Broc Cellars ' Eagle Point Ranch Counoise dispelled a number of my preconceptions about the grape--and the wines that come from it. First off, the Counoise I've had were light wines. Off the top of my head all the varietal versions of this wine I've had were New World. For a wine often used as a blending grape in the Rhone. I've also only written about those varietal versions.
Usually the Counoise I've had have been light, refreshing and easy drinking. This wine isn't light. It isn't gigantic but it has surprising tannins. One of the knocks I've seen on the grape is the dearth of tannin; here it has noticeable tannins. It has this sort of grape candy/bubble gum taste that also made me think of ripe red plums. It is lively and has what I'd call robust acidity. I drank this without food and it might have benefited from combining with a meal. It is great to drink on its own but it would add something to Mediterranean fare (I confess I always think this because my blood is half hummus).
It was not the sort of easy drinking wine I anticipated right out of the bottle. It was tight and, as noted, more tannic than expected. I let it sit awhile and it calmed down relatively fast. It is a pleasant, even elegant, medium bodied wine to drink after it gets some air. It has a bit of wild spiciness too--I'd say black pepper but that is more from having a lack of something more specific in mind; it is a little more exotic.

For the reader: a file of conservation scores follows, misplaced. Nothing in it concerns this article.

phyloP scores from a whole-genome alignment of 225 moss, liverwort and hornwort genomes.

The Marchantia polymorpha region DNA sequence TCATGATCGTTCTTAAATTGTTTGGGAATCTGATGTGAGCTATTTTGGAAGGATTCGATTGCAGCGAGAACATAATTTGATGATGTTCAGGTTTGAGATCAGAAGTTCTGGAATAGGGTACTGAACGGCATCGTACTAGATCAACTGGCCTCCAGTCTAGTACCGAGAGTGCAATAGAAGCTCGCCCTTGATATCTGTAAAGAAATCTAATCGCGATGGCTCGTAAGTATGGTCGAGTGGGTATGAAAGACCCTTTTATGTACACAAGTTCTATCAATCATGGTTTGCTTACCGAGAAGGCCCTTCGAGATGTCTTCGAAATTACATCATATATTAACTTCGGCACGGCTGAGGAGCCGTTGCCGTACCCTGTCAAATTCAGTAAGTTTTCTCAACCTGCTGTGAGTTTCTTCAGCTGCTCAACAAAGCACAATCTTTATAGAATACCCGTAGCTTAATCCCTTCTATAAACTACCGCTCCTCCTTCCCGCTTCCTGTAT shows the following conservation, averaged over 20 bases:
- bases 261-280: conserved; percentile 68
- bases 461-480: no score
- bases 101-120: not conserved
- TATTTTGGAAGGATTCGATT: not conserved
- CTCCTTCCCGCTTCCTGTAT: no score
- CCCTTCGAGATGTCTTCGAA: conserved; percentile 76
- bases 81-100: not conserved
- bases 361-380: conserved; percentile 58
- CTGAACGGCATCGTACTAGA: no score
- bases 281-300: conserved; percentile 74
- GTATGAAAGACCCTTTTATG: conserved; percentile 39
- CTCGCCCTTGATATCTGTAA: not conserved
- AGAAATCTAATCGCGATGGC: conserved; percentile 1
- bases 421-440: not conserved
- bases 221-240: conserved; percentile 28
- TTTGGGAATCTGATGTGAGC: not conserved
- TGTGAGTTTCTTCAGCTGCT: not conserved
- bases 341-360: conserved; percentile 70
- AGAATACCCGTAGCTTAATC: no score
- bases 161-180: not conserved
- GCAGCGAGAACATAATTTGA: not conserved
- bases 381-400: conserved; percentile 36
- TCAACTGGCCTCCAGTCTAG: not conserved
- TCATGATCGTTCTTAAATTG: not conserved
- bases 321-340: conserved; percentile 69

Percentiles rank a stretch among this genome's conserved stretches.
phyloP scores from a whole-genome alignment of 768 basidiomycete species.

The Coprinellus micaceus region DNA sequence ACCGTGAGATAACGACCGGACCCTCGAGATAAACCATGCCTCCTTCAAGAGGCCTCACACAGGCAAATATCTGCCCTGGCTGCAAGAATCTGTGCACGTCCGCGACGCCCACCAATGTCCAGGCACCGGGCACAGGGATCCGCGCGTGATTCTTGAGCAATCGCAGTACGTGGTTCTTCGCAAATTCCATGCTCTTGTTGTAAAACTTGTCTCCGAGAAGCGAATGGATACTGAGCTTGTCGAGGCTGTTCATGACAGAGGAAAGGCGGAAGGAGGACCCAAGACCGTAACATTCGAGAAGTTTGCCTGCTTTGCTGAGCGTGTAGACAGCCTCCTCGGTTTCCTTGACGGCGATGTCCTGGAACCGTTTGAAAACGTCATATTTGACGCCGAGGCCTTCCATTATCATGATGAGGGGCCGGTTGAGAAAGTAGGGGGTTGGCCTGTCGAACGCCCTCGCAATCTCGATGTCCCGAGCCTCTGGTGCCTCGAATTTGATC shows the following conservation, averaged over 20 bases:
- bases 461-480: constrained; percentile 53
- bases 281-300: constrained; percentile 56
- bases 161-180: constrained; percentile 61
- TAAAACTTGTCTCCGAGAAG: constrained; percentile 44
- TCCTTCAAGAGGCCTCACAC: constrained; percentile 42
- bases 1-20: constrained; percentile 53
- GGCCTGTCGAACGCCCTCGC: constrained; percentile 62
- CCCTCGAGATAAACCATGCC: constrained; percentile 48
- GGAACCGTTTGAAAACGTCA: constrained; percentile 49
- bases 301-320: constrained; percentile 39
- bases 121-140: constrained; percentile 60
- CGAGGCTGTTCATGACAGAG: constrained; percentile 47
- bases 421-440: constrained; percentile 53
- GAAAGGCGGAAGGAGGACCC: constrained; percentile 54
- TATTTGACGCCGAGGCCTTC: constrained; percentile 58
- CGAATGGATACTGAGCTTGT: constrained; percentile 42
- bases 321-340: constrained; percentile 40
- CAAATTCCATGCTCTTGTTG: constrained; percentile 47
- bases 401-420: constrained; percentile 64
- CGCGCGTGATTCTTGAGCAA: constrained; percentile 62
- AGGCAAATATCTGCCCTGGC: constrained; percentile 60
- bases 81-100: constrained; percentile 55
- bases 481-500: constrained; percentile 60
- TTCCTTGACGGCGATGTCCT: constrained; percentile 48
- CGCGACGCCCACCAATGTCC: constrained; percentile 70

Let's talk about the wine I drank versus the one I thought I was going to drink. I had Counoise in blends and on its own. In all of these cases the wines were light (not unlike Pineau d'Aunis). This wine shows something different. The grape can produce a wine that is more medium bodied and tannic. A wine that could stand up to even heavier and richer foods than
I mentioned above. This is also a wine that could stand some more time held in the bottle before drinking (in fact that might be advisable).
When I sniffed the cork I thought "vinegar" and expected a funky wine with lots of "VA." The initials refer to "volatile acidity" and it refers, in part, to the same process that turns wine into vinegar. I am going to explain this unartfully but "VA" can be a good or a bad thing. If you want some of that in the wine? It is good;if it runs rampant? It can be a bad thing.
This wine doesn't have any of that funky, intentional, "VA" you find in many natural wines. Broc Cellars wines ARE natural. They use natural yeasts, source the vast majority of their grapes from vineyards that do not use pesticides or herbicides and they add minimal sulphur to their wines. Yet there is something classic and traditional in many of the finished products. Their aim is to bring out the flavors and tendencies of the grape and they do that. Here the showed me that Counoise has more versatility
than I'd imagined. Don't judge a varietal by one or two versions!
Find out more about how Broc Cellars make wines HERE.